There are many ways to think about a city. One is that the city is a place. Cities are built environments with clear geographical boundaries. Each city is embedded in a region and connected to other cities-as-places. And people, goods, and capital flow between cities, accumulating in some and draining from others. This conception of the city is cadastral. It’s mapped out and made legible as a market through the measurement of physical boundaries and values like home prices, tax rates, and school rankings. As these values rise and fall, so to do the fortunes of the city.

A different way to conceive of a city is that it is a people. Instead of seeing buildings and streets and spaces all linked together in a specific legal and economic schema, this perspective instead finds the city in the people who reside there. The city is a sum of their social relationships, their cultures, institutions. This city is set, for certain, in a particular place, but it’s made a city by the ties of kinship, friendship, and communal obligations that enliven the geography. The community makes the city, and so if the community prospers, so does the city. If the people suffer, so does the city.

In Oakland, California these two conceptions of the city are opposed to one another. And for well over a decade the city-as-a-place has been erasing the city-as-a-people.

It began sometime in the 1990s. After decades of disinvestment, de-industrialization, and the flight of affluent households to exurbia—a process that made Oakland what geographer Richard Walker called a “dark star in an expanding universe,”—the tide of capital suddenly, and at first imperceptibly reversed. Real estate investors began pouring money back into Oakland, often benefiting from city and redevelopment agency subsidies, tax breaks, land swaps, and municipal bonds. Young and affluent white collar workers started moving into apartments and houses around the eastern edge of Lake Merritt, into the downtown, and Jack London Square, and North Oakland. By 1999, when Jerry Brown took over as mayor, the rise of Oakland-as-a-place had already started. But Brown’s 10K Plan accelerated the process.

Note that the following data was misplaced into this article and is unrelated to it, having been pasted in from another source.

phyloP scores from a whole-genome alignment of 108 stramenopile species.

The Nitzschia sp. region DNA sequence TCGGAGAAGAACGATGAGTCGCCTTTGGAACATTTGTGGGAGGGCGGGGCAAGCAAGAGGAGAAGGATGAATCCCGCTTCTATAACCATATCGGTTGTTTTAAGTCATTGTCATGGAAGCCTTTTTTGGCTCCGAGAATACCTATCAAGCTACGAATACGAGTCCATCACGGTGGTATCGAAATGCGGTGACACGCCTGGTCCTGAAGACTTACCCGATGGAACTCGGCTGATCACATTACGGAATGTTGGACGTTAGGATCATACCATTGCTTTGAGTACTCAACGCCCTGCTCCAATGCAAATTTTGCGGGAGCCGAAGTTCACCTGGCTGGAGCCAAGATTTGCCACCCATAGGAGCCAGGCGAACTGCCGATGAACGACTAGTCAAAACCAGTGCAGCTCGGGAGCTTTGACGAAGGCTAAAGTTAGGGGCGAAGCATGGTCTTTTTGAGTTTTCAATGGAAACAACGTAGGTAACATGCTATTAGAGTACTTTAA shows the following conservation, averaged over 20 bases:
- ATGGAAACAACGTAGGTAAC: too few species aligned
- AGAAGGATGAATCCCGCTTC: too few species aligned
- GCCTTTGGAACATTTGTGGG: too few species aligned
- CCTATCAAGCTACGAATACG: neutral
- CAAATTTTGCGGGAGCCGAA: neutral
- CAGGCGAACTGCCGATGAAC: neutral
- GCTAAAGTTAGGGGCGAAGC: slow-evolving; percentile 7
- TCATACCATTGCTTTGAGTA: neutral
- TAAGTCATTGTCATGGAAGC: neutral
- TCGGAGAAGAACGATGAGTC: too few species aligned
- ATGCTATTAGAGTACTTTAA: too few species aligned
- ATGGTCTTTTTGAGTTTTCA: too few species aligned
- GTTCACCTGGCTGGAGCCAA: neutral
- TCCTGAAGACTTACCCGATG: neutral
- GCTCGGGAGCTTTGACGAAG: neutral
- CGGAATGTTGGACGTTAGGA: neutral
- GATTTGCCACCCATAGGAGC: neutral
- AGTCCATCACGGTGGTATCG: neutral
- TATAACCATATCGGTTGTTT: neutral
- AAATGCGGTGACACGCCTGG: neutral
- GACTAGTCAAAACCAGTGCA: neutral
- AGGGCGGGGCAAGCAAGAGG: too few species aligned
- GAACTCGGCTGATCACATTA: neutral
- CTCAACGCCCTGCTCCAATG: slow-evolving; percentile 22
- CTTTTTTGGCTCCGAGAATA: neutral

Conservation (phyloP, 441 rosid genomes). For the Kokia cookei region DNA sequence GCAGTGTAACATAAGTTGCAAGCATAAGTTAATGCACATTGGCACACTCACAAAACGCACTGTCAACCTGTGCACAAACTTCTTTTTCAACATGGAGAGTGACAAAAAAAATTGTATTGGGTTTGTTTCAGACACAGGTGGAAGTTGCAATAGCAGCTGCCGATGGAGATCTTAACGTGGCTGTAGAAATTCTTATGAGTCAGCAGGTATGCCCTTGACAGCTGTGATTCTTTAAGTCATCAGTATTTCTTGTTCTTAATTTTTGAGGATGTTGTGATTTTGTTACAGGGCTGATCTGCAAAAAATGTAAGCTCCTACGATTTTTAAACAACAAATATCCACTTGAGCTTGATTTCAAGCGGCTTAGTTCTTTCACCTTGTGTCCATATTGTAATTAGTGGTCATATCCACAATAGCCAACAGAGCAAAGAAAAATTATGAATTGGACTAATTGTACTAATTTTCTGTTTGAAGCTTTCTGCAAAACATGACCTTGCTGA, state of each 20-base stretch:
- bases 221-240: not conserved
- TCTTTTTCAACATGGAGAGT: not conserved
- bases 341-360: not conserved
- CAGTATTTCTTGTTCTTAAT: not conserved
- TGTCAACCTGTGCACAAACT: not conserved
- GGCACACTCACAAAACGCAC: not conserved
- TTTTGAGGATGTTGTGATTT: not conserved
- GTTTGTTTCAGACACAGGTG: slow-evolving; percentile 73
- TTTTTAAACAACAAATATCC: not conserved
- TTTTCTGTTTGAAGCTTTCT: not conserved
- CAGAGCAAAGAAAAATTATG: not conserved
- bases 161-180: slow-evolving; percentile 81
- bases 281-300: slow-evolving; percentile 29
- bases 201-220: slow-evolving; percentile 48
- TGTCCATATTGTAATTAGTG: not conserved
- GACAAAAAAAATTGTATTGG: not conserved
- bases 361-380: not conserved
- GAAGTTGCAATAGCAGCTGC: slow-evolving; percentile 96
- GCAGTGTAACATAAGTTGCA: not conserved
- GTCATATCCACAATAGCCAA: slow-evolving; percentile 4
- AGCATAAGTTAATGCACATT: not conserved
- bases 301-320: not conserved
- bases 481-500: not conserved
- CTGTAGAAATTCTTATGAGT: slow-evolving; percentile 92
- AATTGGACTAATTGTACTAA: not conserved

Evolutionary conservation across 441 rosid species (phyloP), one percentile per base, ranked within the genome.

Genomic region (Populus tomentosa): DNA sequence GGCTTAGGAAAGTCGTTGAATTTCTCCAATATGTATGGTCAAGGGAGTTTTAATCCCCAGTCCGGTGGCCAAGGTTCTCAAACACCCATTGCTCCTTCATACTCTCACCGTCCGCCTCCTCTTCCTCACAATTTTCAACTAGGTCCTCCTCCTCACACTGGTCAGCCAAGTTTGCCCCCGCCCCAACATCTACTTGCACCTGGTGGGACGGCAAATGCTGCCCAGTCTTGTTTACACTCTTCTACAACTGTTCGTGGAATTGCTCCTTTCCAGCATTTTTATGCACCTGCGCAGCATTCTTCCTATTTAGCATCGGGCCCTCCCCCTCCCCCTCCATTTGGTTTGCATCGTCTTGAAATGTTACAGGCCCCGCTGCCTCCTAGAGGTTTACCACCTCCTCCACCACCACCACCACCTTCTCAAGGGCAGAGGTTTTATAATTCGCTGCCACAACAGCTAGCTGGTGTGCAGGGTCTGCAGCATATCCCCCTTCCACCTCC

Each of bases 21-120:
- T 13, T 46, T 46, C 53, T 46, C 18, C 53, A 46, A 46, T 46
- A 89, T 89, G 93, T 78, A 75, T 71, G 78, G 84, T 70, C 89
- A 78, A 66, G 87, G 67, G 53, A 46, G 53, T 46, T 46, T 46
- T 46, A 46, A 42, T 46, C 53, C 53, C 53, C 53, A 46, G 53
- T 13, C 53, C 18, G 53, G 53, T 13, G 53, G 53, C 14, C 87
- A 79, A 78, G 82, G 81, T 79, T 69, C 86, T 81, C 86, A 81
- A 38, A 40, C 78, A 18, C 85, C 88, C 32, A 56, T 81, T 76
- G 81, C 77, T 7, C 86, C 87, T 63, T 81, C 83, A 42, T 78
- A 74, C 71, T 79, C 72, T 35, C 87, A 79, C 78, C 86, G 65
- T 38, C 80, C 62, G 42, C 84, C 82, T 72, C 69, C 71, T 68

Inherently a city-as-a-place initiative, the 10K Plan envisioned Oakland, or to be more precise a small slice of downtown Oakland, as a blank slate upon which to inscribe enough new units of housing, mostly condos and apartments, as well as retail stores, theaters, restaurants and all the other trappings of the ideal contemporary urban vitalism, to attract 10,000 new residents. The point was that Oakland’s government would partner with real estate capitalists to build up the city-as-a-place. In turn, this place would conjure a new assemblage of people, drawing in especially the coveted young, monied, hip, consumers seeking an urban alternative to San Francisco.

In an excerpt from Stephen Talbot’s 2001 documentary The Celebrity and the City, Jerry Brown explained the origins of his plan to re-populate downtown Oakland by remaking its places and spaces: “People would say, ‘well why can’t we shop in downtown Oakland? Why do we have I have to go to Walnut Creek? Why do I have to go to San Francisco?’ So that germinated the idea, let’s restore downtown Oakland,” said Brown.

To do so Brown and the real estate entrepreneurs gathered around him understood that they couldn’t just open up retail stores downtown. They had to bring a new and different category of people to Oakland. They weren’t going to build up Oakland for people already living in its borders. That would require tackling big social and economic problems like poverty, unemployment, housing and food insecurity, and institutional racism in the schools and criminal justice system.

Perhaps they had given up on such battles long ago. Brown certainly began abandoning progressive political economy in the late 1970s. He came to accept the straightjacket of neoliberal urbanism that the tax rebellions and withdrawal of federal aid to cities imposed. Since then it has been much easier to provide grants and credits and subsidies for the benefit of private real estate developers than it has been to institute policies that boost the incomes and opportunities for low-income city dwellers.

“We do want capital flowing into Oakland,” Brown said in 2001. He complained, however, that the 10K plan was being stalled by a “negative cheering section” that, “says that anything that happens, that’s going to disrupt something.”

“We’re going to be displaced,” Brown said, repeating the concerns he was hearing from Oaklanders. “They got a name for it: gentrification,” said Brown dismissively.

In the same documentary Brown’s mayoral campaign treasurer and friend, real estate developer John Protopappas is filmed standing outside a live-work loft project in West Oakland teasing a black man on a bicycle who is pulling a shopping cart filled with bottles and cans. “Come on, you gotta move in,” shouts Protopappas. “I don’t think he’ll be moving in,” he then says to the cameraman.

Oakland circa 1999 absolutely lacked “shoppers” downtown. Its built environment was dominated by office buildings filled with the employees of big corporations and law firms during the work week, but come 5pm and weekends the downtown would die as these employees escaped in their cars and via BART back over the hill to the East Bay suburbs. Downtown Oakland was decidedly not hip.